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Title: Biological control of Waterhyacinth in the California Delta
Authors: Stewart, R. Michael
Cofrancesco, Alfred F., Jr.
Bezark, Larry G.
Keywords: Aquatic plant control
Aquatic plants
Water beetles
Biological control
California Delta
Aquatic Plant Control Research Program (U.S.)
Publisher: U.S. Army Engineer Waterways Experiment Station
Series/Report no.: Technical Report (Aquatic Plant Control Research Program (U.S.)) ; no.Technical Report A-88-7
Abstract: The purpose of this project was to transfer biocontrol technology developed for waterhyacinth control in the southeastern states to agencies responsible for waterhyacinth control in California. This technology centers on the use of three South American insect species [Neochetina bruchi Hustache and Neochetina eichhorniae Warner (Coleoptera:Curculionidae) and Sameodes albiguttalis Warren (Lepidoptera:Pyralidae)] which effect natural control of waterhyacinth in its native range. The technology transfer consisted of (A.) releasing the biocontrol agents at specific sites in California, (B.) monitoring the establishment of these agents, (C.) evaluating the control effectiveness by these agents, and (D.) monitoring the natural dispersion by these agents. Neochetina bruchi was first released in the Delta in July 1982; N. eichhorniae in April 1983; and S. albiguttalis in August 1983. Release efforts consisted of the following: N. bruchi and S. albiguttalis at the Old River Site; N. eichhorniae and S. albiguttalis at the White Slough Site; all three species at the Trapper Slough and Veale Tract sites. This release scenario was used to determine the effectiveness of different combinations of the biocontrol agents. Population levels of N. bruchi were successfully established at the Old River and Veale Tract sites. Population levels necessary to effect widespread damage to the waterhyacinth population were observed at the Old River Site. Neochetina eichhorniae was successfully established at the White Slough and Veale Tract sites, but control effectiveness was not demonstrated. The establishment of S. albiguttalis was not confirmed at the four sites. The establishment of new colonies of the biocontrol agents by natural dispersion from the release sites was not demonstrated. It was evident that the widespread effectiveness of chemical control in the Delta reduced the ability of the insects to disperse. Recommendations for more effective use of biocontrol in the San Joaquin River System are presented. These recommendations center on the establishment of biocontrol agent populations in the upstream portions of the San Joaquin River System.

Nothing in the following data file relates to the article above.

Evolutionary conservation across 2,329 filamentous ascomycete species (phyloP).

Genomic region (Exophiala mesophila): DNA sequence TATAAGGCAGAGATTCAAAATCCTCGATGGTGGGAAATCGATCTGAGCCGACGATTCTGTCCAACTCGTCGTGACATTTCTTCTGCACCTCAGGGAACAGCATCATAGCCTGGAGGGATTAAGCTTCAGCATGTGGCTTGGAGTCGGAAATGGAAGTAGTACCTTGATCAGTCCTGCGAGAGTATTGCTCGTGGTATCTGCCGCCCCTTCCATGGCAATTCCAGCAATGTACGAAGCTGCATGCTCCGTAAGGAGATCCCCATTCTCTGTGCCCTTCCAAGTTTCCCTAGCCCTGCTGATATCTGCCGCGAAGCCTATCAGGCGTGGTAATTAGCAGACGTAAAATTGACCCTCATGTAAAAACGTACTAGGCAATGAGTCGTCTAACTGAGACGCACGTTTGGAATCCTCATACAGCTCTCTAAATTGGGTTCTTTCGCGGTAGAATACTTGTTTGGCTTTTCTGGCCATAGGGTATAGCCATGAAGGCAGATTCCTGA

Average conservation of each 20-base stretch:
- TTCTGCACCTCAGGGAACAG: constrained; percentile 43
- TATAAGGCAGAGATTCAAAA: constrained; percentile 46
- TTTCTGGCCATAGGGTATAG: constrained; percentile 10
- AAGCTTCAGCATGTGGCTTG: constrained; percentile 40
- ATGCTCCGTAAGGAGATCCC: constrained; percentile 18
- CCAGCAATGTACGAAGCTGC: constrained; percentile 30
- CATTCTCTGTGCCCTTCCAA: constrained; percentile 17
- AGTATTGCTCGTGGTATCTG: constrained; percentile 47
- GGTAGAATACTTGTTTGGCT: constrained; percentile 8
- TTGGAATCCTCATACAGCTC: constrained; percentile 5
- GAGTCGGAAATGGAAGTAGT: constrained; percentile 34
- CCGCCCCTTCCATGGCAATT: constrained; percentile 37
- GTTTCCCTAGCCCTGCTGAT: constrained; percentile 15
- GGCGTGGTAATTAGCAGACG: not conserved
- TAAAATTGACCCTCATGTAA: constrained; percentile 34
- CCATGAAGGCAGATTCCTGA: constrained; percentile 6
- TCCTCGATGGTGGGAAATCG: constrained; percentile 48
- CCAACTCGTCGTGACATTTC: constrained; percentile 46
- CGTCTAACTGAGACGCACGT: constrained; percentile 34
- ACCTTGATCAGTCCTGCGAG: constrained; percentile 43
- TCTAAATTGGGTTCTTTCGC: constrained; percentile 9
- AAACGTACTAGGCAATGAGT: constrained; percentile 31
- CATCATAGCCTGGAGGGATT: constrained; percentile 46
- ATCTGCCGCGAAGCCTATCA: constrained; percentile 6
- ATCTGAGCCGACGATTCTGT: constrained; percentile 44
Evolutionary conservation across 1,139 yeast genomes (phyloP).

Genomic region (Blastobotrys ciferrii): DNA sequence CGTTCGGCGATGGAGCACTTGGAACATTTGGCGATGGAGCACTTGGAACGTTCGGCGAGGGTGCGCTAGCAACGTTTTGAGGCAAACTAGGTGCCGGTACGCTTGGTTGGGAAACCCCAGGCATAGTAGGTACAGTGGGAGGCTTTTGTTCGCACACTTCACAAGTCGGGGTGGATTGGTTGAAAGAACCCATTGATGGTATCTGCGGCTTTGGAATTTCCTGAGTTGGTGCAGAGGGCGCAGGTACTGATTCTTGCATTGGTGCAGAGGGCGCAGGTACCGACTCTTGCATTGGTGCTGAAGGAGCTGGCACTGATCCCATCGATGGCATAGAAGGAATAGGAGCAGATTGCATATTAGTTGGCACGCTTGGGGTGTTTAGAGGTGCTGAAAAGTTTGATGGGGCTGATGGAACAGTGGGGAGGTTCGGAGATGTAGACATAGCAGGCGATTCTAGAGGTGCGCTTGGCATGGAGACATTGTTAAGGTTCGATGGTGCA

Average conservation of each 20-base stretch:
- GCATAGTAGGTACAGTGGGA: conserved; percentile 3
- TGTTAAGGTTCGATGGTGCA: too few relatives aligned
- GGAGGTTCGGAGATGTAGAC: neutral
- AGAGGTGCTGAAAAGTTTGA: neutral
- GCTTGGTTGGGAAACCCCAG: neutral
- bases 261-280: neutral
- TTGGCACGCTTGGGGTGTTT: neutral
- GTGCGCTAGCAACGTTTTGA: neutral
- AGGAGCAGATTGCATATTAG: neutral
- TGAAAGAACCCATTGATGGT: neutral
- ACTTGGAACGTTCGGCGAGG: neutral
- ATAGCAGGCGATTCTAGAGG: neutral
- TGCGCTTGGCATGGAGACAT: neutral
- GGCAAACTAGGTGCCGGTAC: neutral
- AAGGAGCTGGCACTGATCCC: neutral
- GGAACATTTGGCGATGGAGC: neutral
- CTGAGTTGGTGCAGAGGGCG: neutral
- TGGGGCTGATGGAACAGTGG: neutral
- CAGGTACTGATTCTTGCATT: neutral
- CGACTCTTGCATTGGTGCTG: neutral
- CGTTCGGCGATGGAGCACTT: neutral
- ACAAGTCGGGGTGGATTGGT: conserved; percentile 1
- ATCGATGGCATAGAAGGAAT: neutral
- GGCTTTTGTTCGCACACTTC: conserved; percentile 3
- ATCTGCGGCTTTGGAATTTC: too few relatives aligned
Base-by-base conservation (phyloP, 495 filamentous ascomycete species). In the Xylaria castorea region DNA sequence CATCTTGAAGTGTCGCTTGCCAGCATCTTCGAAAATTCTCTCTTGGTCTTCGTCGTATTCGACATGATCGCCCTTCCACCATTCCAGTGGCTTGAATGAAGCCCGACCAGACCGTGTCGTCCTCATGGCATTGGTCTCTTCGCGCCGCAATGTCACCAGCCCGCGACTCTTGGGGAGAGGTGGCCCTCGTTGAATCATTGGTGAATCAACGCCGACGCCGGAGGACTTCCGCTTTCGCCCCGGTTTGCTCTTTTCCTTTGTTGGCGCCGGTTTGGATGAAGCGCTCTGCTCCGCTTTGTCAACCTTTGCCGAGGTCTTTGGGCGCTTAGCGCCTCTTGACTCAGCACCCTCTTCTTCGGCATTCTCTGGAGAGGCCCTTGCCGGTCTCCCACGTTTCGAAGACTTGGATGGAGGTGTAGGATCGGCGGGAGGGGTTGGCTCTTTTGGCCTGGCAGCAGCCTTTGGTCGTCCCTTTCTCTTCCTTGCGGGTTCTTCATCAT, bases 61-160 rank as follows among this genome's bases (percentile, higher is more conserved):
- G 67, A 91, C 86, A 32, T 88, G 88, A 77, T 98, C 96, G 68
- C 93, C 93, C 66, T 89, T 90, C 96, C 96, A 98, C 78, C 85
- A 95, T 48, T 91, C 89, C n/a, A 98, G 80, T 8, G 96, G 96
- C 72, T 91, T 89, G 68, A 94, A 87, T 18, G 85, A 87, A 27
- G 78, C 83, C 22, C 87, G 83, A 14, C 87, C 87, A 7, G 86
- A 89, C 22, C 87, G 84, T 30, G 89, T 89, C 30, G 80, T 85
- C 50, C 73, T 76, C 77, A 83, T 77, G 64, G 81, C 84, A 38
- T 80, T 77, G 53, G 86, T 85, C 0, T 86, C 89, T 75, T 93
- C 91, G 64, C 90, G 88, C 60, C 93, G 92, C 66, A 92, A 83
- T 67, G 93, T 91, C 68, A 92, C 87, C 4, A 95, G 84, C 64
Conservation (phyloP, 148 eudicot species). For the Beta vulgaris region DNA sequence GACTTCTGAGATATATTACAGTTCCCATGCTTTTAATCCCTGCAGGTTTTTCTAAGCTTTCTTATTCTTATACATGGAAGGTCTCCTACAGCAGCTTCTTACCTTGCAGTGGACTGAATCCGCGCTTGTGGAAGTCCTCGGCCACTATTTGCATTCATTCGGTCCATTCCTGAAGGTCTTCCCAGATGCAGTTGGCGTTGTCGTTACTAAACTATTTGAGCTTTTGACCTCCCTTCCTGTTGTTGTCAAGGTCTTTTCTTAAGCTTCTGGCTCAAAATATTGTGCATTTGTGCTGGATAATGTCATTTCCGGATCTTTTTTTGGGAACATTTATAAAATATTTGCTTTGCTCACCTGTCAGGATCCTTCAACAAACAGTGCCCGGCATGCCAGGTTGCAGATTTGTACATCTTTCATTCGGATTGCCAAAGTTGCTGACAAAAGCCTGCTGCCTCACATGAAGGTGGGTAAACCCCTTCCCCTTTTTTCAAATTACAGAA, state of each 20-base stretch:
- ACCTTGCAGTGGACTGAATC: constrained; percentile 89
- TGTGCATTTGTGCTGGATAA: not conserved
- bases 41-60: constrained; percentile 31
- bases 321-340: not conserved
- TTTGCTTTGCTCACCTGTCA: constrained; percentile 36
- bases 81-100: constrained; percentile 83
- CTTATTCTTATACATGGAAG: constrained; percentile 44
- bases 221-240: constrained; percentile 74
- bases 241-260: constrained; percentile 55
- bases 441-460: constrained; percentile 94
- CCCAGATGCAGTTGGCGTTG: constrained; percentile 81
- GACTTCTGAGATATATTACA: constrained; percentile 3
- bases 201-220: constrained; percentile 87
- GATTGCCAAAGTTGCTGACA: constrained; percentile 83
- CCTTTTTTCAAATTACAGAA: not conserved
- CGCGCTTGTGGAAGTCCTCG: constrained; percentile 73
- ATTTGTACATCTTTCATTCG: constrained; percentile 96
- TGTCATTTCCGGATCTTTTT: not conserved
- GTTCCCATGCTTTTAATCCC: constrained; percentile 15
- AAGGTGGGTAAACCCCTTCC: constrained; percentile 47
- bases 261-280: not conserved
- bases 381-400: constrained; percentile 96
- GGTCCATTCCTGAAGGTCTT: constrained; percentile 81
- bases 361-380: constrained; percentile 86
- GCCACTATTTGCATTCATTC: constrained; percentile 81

Description: Technical Report
Gov't Doc #: Technical Report A-88-7
Rights: Approved for public release; distribution is unlimited
Appears in Collections:Technical Report

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